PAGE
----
We took them back to the stables, groomed and saddled them ready for the afternoon. Then came our first lesson with Tim on Natural Horsemanship which relies on you thinking like a horse, not like a predator and playing the kind of games with your horse that horses use in the wild to form their pecking order. By playing these games and by remembering the 4 things that horses need (security, comfort, food and play) you can get your horse doing what you want with very little effort!
Then it was on to how to shoe a horse with Justin. We got to help out on some of the sections (mainly the filing and pulling off the old shoe).
Next on the lesson agenda......lassoing and whip cracking. This was so funny because we were all pretty terrible at it at the start - thankfully for us, we had some free time in the following days to practice and perfect these skills.
Following lunch we practiced some of the Natural Horsemanship games with our horses, learned how to trot and canter and then headed out to muster the sheep into a small paddock near the shearing shed. Now, the mustering was the easy bit...trying to catch a sheep....that's not so easy! After being dragged along through the mud, we finally managed to catch a ewe and between the 6 of us, walked her up to the shearing shed. Next came the actual shearing....kinda scary, but as one girl put it...oddly like shaving your legs!! :o)
Marijke and I decided to go rural and sleep outside in swags which are surprisingly warm and comfy and it was quite an experience sleeping outside under the stars (which you could see tonnes of since there was no light pollution to speak of!)
The next day was given over to pasture improvement (aka....weeding!). So, armed with our hoes and collection bags we headed off up the nearest hill having been shown the weed that we were looking to get rid of.
We spent about an hour or so doing this before heading back to make sandwiches for a packed lunch.
Then it was time to jump into the back of the ute (something I've always wanted to do!!) and head up to the top of the farm. It was slightly cramped on the way up there, with 6 women, 3 dogs and a whole lot of maintenance gear. 2 of us ended up standing up in the back of the ute to make room for the others - health and safety? HA!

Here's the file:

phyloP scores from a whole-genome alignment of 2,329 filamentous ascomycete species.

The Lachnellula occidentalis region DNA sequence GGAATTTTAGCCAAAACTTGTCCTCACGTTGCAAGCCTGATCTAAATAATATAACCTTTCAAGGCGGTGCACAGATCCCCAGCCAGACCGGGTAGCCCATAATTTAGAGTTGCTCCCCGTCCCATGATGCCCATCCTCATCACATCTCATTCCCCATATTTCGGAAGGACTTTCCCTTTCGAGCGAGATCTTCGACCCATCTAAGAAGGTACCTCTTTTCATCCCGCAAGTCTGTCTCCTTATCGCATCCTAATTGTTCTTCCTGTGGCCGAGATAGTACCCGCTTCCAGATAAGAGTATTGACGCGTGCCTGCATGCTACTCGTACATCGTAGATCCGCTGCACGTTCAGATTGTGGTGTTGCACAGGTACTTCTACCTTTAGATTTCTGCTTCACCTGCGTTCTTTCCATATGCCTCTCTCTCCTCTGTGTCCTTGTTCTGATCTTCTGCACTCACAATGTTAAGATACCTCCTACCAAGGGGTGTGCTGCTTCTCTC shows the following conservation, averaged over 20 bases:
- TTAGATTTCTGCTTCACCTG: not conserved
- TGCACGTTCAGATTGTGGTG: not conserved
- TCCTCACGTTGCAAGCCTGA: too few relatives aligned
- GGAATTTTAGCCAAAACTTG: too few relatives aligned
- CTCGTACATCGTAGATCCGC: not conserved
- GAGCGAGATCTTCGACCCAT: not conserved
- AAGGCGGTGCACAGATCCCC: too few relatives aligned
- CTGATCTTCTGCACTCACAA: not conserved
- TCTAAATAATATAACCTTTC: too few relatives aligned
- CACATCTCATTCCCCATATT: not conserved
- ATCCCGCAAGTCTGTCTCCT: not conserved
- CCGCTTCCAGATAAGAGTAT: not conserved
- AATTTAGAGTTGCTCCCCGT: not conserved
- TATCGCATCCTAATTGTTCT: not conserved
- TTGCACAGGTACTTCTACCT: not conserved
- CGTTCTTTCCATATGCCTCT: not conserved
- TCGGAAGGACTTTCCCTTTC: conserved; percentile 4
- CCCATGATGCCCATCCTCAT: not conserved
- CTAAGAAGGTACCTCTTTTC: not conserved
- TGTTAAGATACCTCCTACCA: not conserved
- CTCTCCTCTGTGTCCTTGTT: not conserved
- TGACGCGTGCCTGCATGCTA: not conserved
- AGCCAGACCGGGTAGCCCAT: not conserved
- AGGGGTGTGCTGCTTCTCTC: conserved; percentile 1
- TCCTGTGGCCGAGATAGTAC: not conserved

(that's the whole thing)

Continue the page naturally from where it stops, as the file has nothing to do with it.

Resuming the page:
Following lunch we split into 2 groups. Marijke and I ended up going with Tim and Kit to fell trees and fix fences - which was hard work...and a good laugh! After all, it's not every day you get let loose with an axe and a crow bar!!
Dinner that evening was a welcome sight and following dinner, we spent time playing games round the camp fire and having a laugh.
Day 4 day the farm was the big cattle muster. After catching and saddling our horses, we headed out on a 2 hour ride to the top of the farm (close to where we had been the day before) collecting the cows as we went. Spread out in a horseshoe around the cattle to stop them from bolting, it was our job to make enough noise to keep them moving! So with much wooping and yelling, we managed to get all the cattle into the pen. Time to stop for a well deserved lunch break before the real fun began.......cattle wrestling!! Admittedly we were only wrestling the calves, but they were pretty big calves by this point and only Marijke and I were brave enough (or maybe stupid enough) to have a go! After much sliding around in the mud, being dragged along by the calf, we finally managed to catch it, tip it and secure it by one person holding its head and the other person holding it's back legs.
Next came the lesson on how to mark, brand, tag and castrate the poor w***s. The castration was over and done with pretty quickly and the removed balls thrown unceremoniously into Justin's upturned hat to be saved for the BBQ that night (I've never been so happy to be vegetarian!)
The last day at Leconfield was more of a 'have fun' day instead of a 'work day'.
We headed out to catch the horses for the last time and took them back to the stable. There we were taught how to wax the saddles to maintain them and keep them supple. However, the melted wax we used smelt of pig...and so did we by the end of the project!!
Once this was complete we saddled the horses and headed to the arena to play games and have races on horseback. We also headed out to do some cantering practice. Then it was time to say goodbye to our horses and release them back into the paddock before heading back to the shed to change and pack ready for the journey back to Tamworth in the rickety little bus!
An awesome experience - I would do it again in a heartbeat!!!